Ferrari and Red Bull F1 teams in war of words over ex-FIA signing

Formula 1 team bosses Maurizio Arrivabene and Christian Horner have clashed over FIA man Laurent Mekies' move to Ferrari

Ferrari and Red Bull F1 teams in war of words over ex-FIA signing

Red Bull team principal Horner had already told Autosport Ferrari hiring Mekies contravened a Strategy Group gentleman's agreement regarding FIA personnel, following the controversy over Marcin Budkowski's move to Renault.

Horner and McLaren's Eric Boullier suggested teams had agreed to respect a 'gardening leave' of 12 months for former FIA or F1 employees, but Mekies - who is still employed by the FIA but has been taken off F1 duties - will start at Ferrari just six months after his move was made public.

Arrivabene denied Ferrari had broken an agreement.

"There was nothing wrong, we were respecting absolutely the Swiss local law where Laurent was hired," said Arrivabene.

"And afterwards we went even further, to have six months of gardening leave."

He insisted that the Strategy Group's conclusion had been to await an FIA legal department verdict on the employment law implications at the next meeting in April.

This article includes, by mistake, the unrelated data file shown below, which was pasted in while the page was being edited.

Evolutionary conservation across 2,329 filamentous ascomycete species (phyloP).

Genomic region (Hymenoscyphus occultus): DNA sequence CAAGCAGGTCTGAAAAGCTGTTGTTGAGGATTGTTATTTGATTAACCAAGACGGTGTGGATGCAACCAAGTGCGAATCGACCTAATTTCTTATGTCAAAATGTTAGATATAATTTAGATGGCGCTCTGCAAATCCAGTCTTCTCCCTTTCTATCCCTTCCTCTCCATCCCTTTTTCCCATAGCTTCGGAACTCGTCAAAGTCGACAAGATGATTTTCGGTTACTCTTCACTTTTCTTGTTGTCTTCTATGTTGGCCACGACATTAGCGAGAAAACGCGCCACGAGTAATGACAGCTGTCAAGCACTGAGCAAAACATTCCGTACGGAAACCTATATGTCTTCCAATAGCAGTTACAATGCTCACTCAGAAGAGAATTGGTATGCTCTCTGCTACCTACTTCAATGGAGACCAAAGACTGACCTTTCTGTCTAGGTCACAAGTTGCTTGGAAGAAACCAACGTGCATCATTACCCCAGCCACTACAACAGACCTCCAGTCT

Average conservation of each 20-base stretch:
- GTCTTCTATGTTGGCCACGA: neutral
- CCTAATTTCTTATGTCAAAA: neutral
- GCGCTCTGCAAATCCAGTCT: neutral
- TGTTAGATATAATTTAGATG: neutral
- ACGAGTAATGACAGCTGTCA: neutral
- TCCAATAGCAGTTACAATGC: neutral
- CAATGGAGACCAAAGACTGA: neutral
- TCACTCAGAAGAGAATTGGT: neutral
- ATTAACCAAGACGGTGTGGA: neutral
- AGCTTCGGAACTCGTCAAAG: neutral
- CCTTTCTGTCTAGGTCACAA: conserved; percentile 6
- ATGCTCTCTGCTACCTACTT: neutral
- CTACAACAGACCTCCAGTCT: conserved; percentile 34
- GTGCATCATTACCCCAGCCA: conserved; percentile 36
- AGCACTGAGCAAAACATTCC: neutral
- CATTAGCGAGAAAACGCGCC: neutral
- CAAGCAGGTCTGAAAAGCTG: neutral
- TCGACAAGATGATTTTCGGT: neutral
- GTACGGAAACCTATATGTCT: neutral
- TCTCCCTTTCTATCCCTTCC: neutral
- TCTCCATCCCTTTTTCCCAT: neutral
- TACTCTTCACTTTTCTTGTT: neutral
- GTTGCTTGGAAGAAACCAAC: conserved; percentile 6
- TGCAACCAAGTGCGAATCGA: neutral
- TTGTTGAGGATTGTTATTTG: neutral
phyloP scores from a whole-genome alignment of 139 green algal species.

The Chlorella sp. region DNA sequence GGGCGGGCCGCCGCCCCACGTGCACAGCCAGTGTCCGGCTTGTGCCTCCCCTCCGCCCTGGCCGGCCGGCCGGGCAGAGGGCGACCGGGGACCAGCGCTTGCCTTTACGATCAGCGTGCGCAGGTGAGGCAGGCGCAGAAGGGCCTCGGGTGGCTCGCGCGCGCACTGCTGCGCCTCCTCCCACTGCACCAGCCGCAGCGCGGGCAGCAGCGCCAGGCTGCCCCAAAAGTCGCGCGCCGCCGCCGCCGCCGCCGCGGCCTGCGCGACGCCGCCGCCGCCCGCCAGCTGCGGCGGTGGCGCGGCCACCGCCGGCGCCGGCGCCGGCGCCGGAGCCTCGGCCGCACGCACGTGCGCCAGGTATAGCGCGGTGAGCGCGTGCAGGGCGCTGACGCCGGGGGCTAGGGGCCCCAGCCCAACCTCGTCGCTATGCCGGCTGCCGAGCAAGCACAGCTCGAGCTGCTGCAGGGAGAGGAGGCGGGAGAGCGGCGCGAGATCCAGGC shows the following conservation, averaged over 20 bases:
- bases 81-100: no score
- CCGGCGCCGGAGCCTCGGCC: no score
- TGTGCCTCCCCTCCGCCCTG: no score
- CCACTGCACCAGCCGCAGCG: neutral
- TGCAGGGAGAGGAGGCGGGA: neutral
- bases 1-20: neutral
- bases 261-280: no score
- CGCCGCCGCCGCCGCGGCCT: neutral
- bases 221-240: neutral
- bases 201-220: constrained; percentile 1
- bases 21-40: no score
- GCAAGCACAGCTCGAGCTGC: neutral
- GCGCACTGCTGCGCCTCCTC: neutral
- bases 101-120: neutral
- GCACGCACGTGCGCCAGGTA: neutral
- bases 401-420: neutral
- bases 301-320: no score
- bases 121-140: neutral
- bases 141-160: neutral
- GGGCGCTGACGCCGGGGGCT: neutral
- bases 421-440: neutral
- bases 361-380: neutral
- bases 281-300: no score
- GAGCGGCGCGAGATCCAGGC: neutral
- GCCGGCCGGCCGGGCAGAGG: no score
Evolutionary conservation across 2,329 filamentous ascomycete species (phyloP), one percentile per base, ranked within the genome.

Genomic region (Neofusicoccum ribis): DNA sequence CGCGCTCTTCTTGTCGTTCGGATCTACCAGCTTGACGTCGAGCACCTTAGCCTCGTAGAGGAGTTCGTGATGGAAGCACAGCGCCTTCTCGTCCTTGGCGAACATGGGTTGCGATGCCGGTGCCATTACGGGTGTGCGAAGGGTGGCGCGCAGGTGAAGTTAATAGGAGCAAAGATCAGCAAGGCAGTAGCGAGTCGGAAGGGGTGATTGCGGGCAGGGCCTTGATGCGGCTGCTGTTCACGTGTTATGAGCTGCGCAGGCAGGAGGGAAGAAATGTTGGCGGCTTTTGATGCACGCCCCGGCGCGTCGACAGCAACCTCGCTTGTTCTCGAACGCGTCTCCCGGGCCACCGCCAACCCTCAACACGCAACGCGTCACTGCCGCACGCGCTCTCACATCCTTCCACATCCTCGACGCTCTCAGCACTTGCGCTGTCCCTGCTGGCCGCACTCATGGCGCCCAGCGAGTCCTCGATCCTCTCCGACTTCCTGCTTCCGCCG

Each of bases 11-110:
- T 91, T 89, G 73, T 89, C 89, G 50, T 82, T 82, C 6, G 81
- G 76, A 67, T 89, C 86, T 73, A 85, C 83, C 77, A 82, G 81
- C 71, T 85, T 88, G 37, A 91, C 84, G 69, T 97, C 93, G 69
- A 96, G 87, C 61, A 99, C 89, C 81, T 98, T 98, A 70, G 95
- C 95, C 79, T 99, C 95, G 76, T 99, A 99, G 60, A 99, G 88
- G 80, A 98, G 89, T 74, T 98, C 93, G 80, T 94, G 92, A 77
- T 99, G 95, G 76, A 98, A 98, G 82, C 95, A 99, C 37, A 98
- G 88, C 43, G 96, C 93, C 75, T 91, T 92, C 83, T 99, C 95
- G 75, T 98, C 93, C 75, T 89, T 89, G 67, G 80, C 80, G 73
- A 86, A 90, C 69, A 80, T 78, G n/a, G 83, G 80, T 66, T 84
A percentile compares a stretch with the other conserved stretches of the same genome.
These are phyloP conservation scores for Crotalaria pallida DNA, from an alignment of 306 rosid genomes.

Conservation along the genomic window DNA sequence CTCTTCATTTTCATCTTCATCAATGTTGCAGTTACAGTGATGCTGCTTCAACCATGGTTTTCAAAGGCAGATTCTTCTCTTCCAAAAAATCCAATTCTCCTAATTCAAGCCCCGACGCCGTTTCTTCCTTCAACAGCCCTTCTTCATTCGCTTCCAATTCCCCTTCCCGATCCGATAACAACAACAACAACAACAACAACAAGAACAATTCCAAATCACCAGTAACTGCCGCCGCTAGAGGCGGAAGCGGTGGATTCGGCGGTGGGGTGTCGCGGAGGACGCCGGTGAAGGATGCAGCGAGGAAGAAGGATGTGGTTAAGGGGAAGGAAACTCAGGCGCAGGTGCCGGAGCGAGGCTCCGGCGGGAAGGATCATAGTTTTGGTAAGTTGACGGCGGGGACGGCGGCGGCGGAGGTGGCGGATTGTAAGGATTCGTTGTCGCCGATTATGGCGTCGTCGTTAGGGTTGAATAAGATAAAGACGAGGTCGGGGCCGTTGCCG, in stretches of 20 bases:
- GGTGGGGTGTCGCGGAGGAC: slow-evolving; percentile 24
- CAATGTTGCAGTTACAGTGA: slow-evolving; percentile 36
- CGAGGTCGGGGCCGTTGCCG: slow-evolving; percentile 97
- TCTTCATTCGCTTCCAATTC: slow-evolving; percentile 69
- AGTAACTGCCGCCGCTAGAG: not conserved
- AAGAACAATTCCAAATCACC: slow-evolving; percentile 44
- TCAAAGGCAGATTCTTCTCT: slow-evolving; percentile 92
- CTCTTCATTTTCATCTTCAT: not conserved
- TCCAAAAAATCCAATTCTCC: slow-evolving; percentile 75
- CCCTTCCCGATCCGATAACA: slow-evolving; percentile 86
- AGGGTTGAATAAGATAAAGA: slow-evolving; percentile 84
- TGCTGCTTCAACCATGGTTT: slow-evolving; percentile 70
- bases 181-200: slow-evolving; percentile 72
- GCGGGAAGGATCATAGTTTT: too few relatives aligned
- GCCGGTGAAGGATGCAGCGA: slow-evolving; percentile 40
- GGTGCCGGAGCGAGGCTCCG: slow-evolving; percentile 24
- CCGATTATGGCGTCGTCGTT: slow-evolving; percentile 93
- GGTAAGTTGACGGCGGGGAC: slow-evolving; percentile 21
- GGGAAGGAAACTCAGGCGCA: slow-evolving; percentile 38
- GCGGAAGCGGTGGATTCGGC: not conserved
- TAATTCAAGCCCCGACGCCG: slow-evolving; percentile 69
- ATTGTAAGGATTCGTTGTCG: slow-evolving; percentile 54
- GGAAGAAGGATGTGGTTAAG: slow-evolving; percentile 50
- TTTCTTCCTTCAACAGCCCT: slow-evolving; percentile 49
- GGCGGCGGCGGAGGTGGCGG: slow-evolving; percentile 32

"I heard comments related to a supposed or so-called gentleman's agreement," said Arrivabene. "A gentleman's agreement under labour law, is illegal."

Horner, who shared the FIA press conference stage in Melbourne with Arrivabene and Mercedes boss Toto Wolff, remained adamant that Ferrari was in the wrong.

He said the "great unrest" about Budkowski's Renault role prompted a consensus that "every team found it unacceptable" for FIA personnel to move straight to teams.

Horner acknowledged Arrivabene's employment law point, saying "all the lawyers in the world couldn't come up with a contract that could police it", but added: "there was an understanding and a clear statement by the teams to say, 'let's have a clear position that there should be at least a period of 12 months in the garden for someone going from either FOM or FIA to a team or vice versa.'

"Certain teams were pushing for that period to be three years. But in the end it was agreed upon being 12 months.

"What's disappointing is that that meeting was less than six weeks ago. Arguably, discussions were probably happening at that time.

"It also makes those meetings pointless if we can't agree on something and action it.

"Of course, you can hide behind 'It's not in the regulations' but as a group we agreed something, it hasn't been adhered to, and one questions the point of having those meetings.

"What's most disappointing about it is that it was Ferrari or Sergio [Marchionne] that was pushing for a three-year period.

"You get a team pushing for a three-year gestation, and a few weeks later, we're in this situation."

Wolff stayed out of the controversy.

"For me the situation is completely different to Marcin," he said.

"Both intelligent engineers, but Marcin was involved in issuing technical directives, just a few weeks before he decided to join a team, and had a lot of insight.

"Laurent was involved in totally different activities which were not as sensitive, in my opinion, as Marcin's."

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